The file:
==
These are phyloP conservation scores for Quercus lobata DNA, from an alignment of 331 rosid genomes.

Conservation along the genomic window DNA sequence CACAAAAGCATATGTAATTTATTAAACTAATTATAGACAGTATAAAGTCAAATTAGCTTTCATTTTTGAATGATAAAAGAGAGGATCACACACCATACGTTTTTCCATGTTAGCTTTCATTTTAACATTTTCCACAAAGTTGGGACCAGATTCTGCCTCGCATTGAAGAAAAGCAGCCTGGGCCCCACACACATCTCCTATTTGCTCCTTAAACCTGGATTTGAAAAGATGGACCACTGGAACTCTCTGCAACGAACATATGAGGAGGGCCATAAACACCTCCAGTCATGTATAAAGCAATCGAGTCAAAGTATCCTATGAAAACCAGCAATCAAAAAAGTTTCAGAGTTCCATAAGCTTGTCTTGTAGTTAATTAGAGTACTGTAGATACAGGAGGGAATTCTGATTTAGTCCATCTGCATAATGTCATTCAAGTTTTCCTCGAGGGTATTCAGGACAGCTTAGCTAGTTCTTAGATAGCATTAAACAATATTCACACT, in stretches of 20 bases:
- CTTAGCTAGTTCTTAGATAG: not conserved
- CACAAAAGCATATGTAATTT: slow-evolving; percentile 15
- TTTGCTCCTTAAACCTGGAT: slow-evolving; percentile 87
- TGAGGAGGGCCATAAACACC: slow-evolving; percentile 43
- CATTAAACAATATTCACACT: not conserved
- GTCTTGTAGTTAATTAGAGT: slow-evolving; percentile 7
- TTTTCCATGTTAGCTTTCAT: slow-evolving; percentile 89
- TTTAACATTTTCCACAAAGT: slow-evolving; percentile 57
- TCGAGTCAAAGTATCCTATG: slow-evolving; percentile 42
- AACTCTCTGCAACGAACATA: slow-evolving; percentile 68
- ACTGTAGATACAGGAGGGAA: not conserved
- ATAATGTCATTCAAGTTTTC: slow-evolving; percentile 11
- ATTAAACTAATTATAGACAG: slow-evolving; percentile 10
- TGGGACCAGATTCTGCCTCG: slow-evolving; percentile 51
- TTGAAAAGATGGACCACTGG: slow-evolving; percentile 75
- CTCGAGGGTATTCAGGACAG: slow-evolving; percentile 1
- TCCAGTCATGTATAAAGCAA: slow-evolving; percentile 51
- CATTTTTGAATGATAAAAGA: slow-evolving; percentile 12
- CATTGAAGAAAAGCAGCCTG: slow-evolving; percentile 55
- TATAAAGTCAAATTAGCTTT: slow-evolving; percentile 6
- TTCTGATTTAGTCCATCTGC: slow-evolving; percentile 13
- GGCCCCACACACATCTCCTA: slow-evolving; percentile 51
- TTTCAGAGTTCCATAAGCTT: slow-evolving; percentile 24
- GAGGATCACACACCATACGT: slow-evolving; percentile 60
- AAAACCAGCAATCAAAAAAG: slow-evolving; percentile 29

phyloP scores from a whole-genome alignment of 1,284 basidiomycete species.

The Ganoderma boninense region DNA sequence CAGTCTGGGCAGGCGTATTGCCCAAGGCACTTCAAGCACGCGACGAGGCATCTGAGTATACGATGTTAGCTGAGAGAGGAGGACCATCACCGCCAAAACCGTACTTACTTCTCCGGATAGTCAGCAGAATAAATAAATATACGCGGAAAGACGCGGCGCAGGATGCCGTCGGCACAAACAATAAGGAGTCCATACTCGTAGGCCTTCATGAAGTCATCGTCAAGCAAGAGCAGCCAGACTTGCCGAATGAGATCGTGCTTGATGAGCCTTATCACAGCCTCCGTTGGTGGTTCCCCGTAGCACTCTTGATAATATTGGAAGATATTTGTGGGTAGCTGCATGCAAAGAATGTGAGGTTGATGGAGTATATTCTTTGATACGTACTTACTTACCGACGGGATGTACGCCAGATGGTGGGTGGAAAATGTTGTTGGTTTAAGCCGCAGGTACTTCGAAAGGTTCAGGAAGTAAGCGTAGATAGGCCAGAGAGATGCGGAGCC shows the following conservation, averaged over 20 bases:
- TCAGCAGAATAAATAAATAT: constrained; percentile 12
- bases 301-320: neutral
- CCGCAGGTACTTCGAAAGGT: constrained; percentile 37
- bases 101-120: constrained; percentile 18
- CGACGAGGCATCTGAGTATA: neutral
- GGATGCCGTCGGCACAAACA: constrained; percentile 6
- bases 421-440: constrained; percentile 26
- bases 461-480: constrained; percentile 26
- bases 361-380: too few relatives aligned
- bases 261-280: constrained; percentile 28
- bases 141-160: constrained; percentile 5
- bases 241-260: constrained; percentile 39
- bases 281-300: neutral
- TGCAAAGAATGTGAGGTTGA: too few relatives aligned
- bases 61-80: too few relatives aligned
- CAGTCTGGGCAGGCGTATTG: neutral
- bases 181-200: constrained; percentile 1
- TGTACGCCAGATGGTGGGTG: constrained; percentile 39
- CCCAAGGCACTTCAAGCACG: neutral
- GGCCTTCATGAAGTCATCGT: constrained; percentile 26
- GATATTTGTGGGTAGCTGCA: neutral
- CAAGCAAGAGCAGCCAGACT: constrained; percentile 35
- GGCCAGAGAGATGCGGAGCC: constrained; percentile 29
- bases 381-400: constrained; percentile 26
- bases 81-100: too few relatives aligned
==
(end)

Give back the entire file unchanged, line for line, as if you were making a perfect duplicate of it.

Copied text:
These are phyloP conservation scores for Quercus lobata DNA, from an alignment of 331 rosid genomes.

Conservation along the genomic window DNA sequence CACAAAAGCATATGTAATTTATTAAACTAATTATAGACAGTATAAAGTCAAATTAGCTTTCATTTTTGAATGATAAAAGAGAGGATCACACACCATACGTTTTTCCATGTTAGCTTTCATTTTAACATTTTCCACAAAGTTGGGACCAGATTCTGCCTCGCATTGAAGAAAAGCAGCCTGGGCCCCACACACATCTCCTATTTGCTCCTTAAACCTGGATTTGAAAAGATGGACCACTGGAACTCTCTGCAACGAACATATGAGGAGGGCCATAAACACCTCCAGTCATGTATAAAGCAATCGAGTCAAAGTATCCTATGAAAACCAGCAATCAAAAAAGTTTCAGAGTTCCATAAGCTTGTCTTGTAGTTAATTAGAGTACTGTAGATACAGGAGGGAATTCTGATTTAGTCCATCTGCATAATGTCATTCAAGTTTTCCTCGAGGGTATTCAGGACAGCTTAGCTAGTTCTTAGATAGCATTAAACAATATTCACACT, in stretches of 20 bases:
- CTTAGCTAGTTCTTAGATAG: not conserved
- CACAAAAGCATATGTAATTT: slow-evolving; percentile 15
- TTTGCTCCTTAAACCTGGAT: slow-evolving; percentile 87
- TGAGGAGGGCCATAAACACC: slow-evolving; percentile 43
- CATTAAACAATATTCACACT: not conserved
- GTCTTGTAGTTAATTAGAGT: slow-evolving; percentile 7
- TTTTCCATGTTAGCTTTCAT: slow-evolving; percentile 89
- TTTAACATTTTCCACAAAGT: slow-evolving; percentile 57
- TCGAGTCAAAGTATCCTATG: slow-evolving; percentile 42
- AACTCTCTGCAACGAACATA: slow-evolving; percentile 68
- ACTGTAGATACAGGAGGGAA: not conserved
- ATAATGTCATTCAAGTTTTC: slow-evolving; percentile 11
- ATTAAACTAATTATAGACAG: slow-evolving; percentile 10
- TGGGACCAGATTCTGCCTCG: slow-evolving; percentile 51
- TTGAAAAGATGGACCACTGG: slow-evolving; percentile 75
- CTCGAGGGTATTCAGGACAG: slow-evolving; percentile 1
- TCCAGTCATGTATAAAGCAA: slow-evolving; percentile 51
- CATTTTTGAATGATAAAAGA: slow-evolving; percentile 12
- CATTGAAGAAAAGCAGCCTG: slow-evolving; percentile 55
- TATAAAGTCAAATTAGCTTT: slow-evolving; percentile 6
- TTCTGATTTAGTCCATCTGC: slow-evolving; percentile 13
- GGCCCCACACACATCTCCTA: slow-evolving; percentile 51
- TTTCAGAGTTCCATAAGCTT: slow-evolving; percentile 24
- GAGGATCACACACCATACGT: slow-evolving; percentile 60
- AAAACCAGCAATCAAAAAAG: slow-evolving; percentile 29

phyloP scores from a whole-genome alignment of 1,284 basidiomycete species.

The Ganoderma boninense region DNA sequence CAGTCTGGGCAGGCGTATTGCCCAAGGCACTTCAAGCACGCGACGAGGCATCTGAGTATACGATGTTAGCTGAGAGAGGAGGACCATCACCGCCAAAACCGTACTTACTTCTCCGGATAGTCAGCAGAATAAATAAATATACGCGGAAAGACGCGGCGCAGGATGCCGTCGGCACAAACAATAAGGAGTCCATACTCGTAGGCCTTCATGAAGTCATCGTCAAGCAAGAGCAGCCAGACTTGCCGAATGAGATCGTGCTTGATGAGCCTTATCACAGCCTCCGTTGGTGGTTCCCCGTAGCACTCTTGATAATATTGGAAGATATTTGTGGGTAGCTGCATGCAAAGAATGTGAGGTTGATGGAGTATATTCTTTGATACGTACTTACTTACCGACGGGATGTACGCCAGATGGTGGGTGGAAAATGTTGTTGGTTTAAGCCGCAGGTACTTCGAAAGGTTCAGGAAGTAAGCGTAGATAGGCCAGAGAGATGCGGAGCC shows the following conservation, averaged over 20 bases:
- TCAGCAGAATAAATAAATAT: constrained; percentile 12
- bases 301-320: neutral
- CCGCAGGTACTTCGAAAGGT: constrained; percentile 37
- bases 101-120: constrained; percentile 18
- CGACGAGGCATCTGAGTATA: neutral
- GGATGCCGTCGGCACAAACA: constrained; percentile 6
- bases 421-440: constrained; percentile 26
- bases 461-480: constrained; percentile 26
- bases 361-380: too few relatives aligned
- bases 261-280: constrained; percentile 28
- bases 141-160: constrained; percentile 5
- bases 241-260: constrained; percentile 39
- bases 281-300: neutral
- TGCAAAGAATGTGAGGTTGA: too few relatives aligned
- bases 61-80: too few relatives aligned
- CAGTCTGGGCAGGCGTATTG: neutral
- bases 181-200: constrained; percentile 1
- TGTACGCCAGATGGTGGGTG: constrained; percentile 39
- CCCAAGGCACTTCAAGCACG: neutral
- GGCCTTCATGAAGTCATCGT: constrained; percentile 26
- GATATTTGTGGGTAGCTGCA: neutral
- CAAGCAAGAGCAGCCAGACT: constrained; percentile 35
- GGCCAGAGAGATGCGGAGCC: constrained; percentile 29
- bases 381-400: constrained; percentile 26
- bases 81-100: too few relatives aligned